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Tutoring Notes for Exponential and Logarithmic Equations

Preliminary Comment : We spend more time in class on these sections than on any other
material in the course. Many students haven't studied this material in high school and they
generally find it very difficult.

Section 4.1: We will cover everything in this section except for compound interest. We
won't spend time on how to use a calculator to evaluate exponential functions , although
there will be some homework problems where students will need a (scientific) calculator.
Here are some difficulties that I expect students to have have in this section:

• Students need to be reminded regularly that ax > 0 for all values of x. In particular,
they need to be reminded that the equation a x = 0 has no solutions. Point this out to
students often. They also occasionally forget that a0 = 1.

• The number e might be unfamiliar to many students. What we tell them in this course
is that: e is an extremely important number, it's a special irrational number (just like
π), its value is about 2.718, and for reasons that we can't explain in this course, it's
the ideal base to use for an exponential function.

• We derive the formula for compound interest , where the interest is compounded n
times per year (the formula in the blue box at the top of page 342). We also introduce
the formula for continuously compounded interest.

• When solving exponential equations and inequalities remember to take it slow with
students. Remember to point out to them that our observation that ax > 0 for all
x is key to solving these equations and inequalities. Note that the book covers only
exponential equations and does not cover inequalities.

Section 4.2: Section 4.2 introduces logarithmic functions. We'll do everything in this
section.

Note: Students have more problems with logarithmic functions than with exponential func-
tions. Many students have not seen logarithms in high school. This is their first exposure
to the topic so please be mindful of that. Moreover, if they did see logarithms before in
high school the experience usually leaves them scarred with mild to severe logophobia and
recurring logarithmic nightmares. So don't be surprised if these students approach the topic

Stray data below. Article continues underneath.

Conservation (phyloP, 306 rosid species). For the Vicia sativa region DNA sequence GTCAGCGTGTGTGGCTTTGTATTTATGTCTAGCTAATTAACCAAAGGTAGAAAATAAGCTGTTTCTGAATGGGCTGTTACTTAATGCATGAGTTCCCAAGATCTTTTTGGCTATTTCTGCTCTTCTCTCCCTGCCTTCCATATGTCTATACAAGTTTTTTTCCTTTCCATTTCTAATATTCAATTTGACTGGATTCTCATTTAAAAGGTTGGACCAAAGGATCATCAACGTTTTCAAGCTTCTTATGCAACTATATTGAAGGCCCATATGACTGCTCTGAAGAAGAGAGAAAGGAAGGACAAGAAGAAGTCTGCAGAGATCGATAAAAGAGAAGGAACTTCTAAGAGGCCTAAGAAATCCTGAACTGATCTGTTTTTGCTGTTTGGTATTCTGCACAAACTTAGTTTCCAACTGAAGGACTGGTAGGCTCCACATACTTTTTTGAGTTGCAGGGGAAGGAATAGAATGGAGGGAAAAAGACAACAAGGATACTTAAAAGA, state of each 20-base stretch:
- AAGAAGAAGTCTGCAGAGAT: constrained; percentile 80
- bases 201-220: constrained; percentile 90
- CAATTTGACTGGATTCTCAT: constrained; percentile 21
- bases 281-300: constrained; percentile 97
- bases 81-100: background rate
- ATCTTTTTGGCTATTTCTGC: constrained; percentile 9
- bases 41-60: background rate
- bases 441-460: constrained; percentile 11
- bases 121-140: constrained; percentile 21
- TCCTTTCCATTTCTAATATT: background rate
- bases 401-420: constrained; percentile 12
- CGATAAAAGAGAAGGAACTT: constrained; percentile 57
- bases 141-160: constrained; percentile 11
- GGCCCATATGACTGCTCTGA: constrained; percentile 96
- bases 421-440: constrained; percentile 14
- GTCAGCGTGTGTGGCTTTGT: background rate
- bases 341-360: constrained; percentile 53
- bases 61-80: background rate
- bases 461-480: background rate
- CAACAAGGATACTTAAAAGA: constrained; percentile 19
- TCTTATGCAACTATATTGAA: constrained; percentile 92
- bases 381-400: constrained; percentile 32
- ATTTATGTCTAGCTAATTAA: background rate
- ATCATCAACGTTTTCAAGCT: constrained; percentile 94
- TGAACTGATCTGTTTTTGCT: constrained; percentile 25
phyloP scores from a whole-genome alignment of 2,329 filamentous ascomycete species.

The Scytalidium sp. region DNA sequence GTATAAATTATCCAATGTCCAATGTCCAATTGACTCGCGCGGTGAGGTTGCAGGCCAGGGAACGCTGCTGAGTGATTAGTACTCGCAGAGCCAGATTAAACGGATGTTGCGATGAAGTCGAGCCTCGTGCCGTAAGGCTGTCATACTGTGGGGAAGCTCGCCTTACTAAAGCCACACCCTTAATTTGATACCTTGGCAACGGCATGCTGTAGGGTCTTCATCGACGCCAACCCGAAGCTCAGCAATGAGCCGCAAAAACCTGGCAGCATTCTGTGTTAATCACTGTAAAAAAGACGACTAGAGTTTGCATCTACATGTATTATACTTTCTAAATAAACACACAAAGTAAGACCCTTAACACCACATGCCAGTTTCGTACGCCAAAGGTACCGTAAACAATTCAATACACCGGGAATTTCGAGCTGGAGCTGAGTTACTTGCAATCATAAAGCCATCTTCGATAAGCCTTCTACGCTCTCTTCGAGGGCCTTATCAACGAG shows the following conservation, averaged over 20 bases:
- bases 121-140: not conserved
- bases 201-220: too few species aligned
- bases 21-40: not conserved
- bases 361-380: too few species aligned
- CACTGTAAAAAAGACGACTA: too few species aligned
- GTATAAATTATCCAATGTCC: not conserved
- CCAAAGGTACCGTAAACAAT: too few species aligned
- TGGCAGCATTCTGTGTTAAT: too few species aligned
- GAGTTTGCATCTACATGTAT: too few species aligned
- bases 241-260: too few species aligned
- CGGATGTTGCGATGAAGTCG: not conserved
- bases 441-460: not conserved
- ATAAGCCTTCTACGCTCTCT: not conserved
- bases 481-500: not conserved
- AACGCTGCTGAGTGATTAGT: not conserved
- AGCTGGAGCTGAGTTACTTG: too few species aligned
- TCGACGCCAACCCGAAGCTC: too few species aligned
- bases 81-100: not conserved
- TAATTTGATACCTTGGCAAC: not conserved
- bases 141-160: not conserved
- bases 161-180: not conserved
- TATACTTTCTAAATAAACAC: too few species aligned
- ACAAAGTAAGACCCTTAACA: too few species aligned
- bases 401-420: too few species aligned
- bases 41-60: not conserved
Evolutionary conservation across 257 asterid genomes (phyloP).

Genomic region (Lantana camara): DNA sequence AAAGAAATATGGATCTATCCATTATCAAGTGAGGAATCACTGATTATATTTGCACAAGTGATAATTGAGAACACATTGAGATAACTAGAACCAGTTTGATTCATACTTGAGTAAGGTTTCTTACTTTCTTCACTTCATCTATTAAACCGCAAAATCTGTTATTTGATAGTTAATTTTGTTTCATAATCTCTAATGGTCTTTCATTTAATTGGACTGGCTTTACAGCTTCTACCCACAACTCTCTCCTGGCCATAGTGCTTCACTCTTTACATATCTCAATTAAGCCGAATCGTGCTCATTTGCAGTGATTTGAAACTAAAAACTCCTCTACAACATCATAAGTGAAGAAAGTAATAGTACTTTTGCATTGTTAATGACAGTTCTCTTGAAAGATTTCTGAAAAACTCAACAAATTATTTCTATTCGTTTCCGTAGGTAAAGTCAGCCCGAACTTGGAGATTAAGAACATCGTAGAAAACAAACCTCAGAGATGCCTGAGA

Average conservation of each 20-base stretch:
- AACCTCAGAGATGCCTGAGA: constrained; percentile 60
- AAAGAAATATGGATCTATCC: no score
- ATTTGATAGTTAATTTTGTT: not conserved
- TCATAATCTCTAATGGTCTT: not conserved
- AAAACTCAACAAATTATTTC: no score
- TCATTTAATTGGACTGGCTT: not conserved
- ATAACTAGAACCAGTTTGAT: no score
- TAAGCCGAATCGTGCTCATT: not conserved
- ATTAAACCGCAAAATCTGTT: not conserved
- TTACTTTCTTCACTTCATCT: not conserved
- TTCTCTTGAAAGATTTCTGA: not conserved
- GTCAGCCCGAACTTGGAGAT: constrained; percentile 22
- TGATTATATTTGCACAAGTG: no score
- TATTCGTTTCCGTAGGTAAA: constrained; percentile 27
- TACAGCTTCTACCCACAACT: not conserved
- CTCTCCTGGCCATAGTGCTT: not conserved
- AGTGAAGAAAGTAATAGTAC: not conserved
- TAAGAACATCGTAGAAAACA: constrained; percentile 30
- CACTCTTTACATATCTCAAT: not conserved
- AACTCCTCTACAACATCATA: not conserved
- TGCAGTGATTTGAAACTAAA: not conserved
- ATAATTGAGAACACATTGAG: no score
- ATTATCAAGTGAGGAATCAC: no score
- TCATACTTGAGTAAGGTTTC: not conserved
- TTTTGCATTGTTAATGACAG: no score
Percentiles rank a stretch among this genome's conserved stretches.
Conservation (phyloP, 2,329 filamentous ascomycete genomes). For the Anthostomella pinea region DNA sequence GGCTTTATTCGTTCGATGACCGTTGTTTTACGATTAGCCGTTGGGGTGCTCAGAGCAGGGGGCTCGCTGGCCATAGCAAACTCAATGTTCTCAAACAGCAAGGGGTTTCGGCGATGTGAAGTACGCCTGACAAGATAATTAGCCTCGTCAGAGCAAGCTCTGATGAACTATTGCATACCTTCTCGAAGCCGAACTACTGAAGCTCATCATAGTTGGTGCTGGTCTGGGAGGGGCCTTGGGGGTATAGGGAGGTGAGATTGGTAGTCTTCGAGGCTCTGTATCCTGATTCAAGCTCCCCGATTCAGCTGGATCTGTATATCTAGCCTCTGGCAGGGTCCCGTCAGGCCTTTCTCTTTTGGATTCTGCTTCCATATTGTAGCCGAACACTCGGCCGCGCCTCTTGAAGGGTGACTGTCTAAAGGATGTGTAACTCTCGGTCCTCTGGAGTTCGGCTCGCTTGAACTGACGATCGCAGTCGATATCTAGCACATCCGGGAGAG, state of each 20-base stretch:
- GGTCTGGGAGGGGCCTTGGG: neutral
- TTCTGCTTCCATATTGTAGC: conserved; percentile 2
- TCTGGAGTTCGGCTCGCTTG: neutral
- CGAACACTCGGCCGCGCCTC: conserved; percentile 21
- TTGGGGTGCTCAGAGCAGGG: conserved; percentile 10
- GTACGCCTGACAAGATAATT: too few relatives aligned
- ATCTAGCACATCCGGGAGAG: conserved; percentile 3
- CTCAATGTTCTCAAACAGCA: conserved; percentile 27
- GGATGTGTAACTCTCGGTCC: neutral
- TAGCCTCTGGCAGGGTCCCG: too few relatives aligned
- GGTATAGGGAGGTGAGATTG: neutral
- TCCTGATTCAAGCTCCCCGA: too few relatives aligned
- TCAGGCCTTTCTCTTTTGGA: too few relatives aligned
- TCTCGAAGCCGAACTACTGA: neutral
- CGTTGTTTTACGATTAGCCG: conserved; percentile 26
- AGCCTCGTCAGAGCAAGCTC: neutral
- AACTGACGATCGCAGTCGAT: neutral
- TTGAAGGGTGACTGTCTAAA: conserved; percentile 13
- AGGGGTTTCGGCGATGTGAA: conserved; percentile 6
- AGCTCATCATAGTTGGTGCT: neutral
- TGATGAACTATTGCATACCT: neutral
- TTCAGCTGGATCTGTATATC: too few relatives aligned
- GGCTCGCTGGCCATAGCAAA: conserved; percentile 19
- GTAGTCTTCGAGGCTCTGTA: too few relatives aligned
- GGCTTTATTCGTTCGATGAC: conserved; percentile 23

with sheer terror or if they mumble the word \log" with a utter loathing and disgust.

• Students don't have much trouble computing logs like log 216 or even But
they do have trouble computing things like ln e3 and ln Part of the problem is the
strangeness of the number e, but the main problem is the notation used for the natural
logarithm. Many students just don't "see" ln x as even though they have learned
that the two are the same. It might help some students to rewrite the ln notation as
loge until they get used to it. Urge these students to use the notation whenever
the ln x notation is confusing them. (Obviously, we will accept both notations on a
quiz or an exam.)

• Students also have trouble graphing f (x) = ln x accurately. For reasons unknown to
mankind, they have more trouble remembering the shape of ln x than the shape of ex.

• Students often have trouble remembering/understanding these two identities:
x and Not surprisingly, they have even more trouble when the base is e.

• The statement: is the exponent to which a must be raised in order to get x helps
students with computations.

• In practice, we won't ask students to graph any logarithmic functions where a ∈(0, 1).

• One thing to beware of here: the text writes that this
notation was introduced in Section 3.5. Please don't use it. Just point out that since
f(x) = ln x is increasing on (0,∞), the graph of f keeps rising as we move to the right
and does not level off and approach a horizontal asymptote.

• You will see many students in this course (and even in math 10A and 10B) that seem
to love to forget that ln 1 = 0

Section 4.3: This section is quite straightforward. We cover everything in this section.
There is only one di±culty students have in this section, but it is a serious one: they tend